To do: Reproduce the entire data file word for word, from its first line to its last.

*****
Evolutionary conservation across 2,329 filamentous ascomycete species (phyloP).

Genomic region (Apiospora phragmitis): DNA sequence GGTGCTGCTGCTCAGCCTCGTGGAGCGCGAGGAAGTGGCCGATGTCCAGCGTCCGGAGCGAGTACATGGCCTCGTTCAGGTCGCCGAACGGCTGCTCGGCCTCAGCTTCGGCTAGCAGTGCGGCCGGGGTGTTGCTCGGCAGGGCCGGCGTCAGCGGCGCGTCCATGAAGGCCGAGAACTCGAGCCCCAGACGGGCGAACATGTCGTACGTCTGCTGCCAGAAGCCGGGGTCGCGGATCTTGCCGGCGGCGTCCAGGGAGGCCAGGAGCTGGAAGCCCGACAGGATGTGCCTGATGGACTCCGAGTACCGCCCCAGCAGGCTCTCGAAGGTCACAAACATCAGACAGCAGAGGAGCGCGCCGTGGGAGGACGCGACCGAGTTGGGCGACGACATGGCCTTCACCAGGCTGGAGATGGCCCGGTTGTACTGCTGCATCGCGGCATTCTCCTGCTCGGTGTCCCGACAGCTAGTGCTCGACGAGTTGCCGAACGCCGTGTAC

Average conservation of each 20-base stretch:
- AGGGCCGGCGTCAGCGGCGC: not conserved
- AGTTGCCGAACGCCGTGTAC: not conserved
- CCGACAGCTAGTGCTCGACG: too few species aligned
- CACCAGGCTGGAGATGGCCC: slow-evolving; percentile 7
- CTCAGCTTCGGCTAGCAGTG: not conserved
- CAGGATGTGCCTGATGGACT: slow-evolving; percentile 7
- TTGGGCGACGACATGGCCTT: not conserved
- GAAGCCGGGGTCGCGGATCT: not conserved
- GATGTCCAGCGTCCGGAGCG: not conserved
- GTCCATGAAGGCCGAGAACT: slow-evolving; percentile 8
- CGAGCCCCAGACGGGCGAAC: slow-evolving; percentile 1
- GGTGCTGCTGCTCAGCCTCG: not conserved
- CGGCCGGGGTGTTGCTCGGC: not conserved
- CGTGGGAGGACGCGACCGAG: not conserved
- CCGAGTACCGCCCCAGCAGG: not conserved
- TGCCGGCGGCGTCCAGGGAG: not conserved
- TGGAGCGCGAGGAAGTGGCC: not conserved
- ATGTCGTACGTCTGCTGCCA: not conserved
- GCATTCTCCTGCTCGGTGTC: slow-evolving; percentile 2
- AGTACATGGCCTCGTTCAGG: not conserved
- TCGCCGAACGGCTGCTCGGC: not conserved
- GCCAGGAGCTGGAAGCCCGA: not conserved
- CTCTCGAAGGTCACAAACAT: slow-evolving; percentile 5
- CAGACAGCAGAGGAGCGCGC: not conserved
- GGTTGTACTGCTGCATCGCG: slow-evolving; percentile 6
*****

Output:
Evolutionary conservation across 2,329 filamentous ascomycete species (phyloP).

Genomic region (Apiospora phragmitis): DNA sequence GGTGCTGCTGCTCAGCCTCGTGGAGCGCGAGGAAGTGGCCGATGTCCAGCGTCCGGAGCGAGTACATGGCCTCGTTCAGGTCGCCGAACGGCTGCTCGGCCTCAGCTTCGGCTAGCAGTGCGGCCGGGGTGTTGCTCGGCAGGGCCGGCGTCAGCGGCGCGTCCATGAAGGCCGAGAACTCGAGCCCCAGACGGGCGAACATGTCGTACGTCTGCTGCCAGAAGCCGGGGTCGCGGATCTTGCCGGCGGCGTCCAGGGAGGCCAGGAGCTGGAAGCCCGACAGGATGTGCCTGATGGACTCCGAGTACCGCCCCAGCAGGCTCTCGAAGGTCACAAACATCAGACAGCAGAGGAGCGCGCCGTGGGAGGACGCGACCGAGTTGGGCGACGACATGGCCTTCACCAGGCTGGAGATGGCCCGGTTGTACTGCTGCATCGCGGCATTCTCCTGCTCGGTGTCCCGACAGCTAGTGCTCGACGAGTTGCCGAACGCCGTGTAC

Average conservation of each 20-base stretch:
- AGGGCCGGCGTCAGCGGCGC: not conserved
- AGTTGCCGAACGCCGTGTAC: not conserved
- CCGACAGCTAGTGCTCGACG: too few species aligned
- CACCAGGCTGGAGATGGCCC: slow-evolving; percentile 7
- CTCAGCTTCGGCTAGCAGTG: not conserved
- CAGGATGTGCCTGATGGACT: slow-evolving; percentile 7
- TTGGGCGACGACATGGCCTT: not conserved
- GAAGCCGGGGTCGCGGATCT: not conserved
- GATGTCCAGCGTCCGGAGCG: not conserved
- GTCCATGAAGGCCGAGAACT: slow-evolving; percentile 8
- CGAGCCCCAGACGGGCGAAC: slow-evolving; percentile 1
- GGTGCTGCTGCTCAGCCTCG: not conserved
- CGGCCGGGGTGTTGCTCGGC: not conserved
- CGTGGGAGGACGCGACCGAG: not conserved
- CCGAGTACCGCCCCAGCAGG: not conserved
- TGCCGGCGGCGTCCAGGGAG: not conserved
- TGGAGCGCGAGGAAGTGGCC: not conserved
- ATGTCGTACGTCTGCTGCCA: not conserved
- GCATTCTCCTGCTCGGTGTC: slow-evolving; percentile 2
- AGTACATGGCCTCGTTCAGG: not conserved
- TCGCCGAACGGCTGCTCGGC: not conserved
- GCCAGGAGCTGGAAGCCCGA: not conserved
- CTCTCGAAGGTCACAAACAT: slow-evolving; percentile 5
- CAGACAGCAGAGGAGCGCGC: not conserved
- GGTTGTACTGCTGCATCGCG: slow-evolving; percentile 6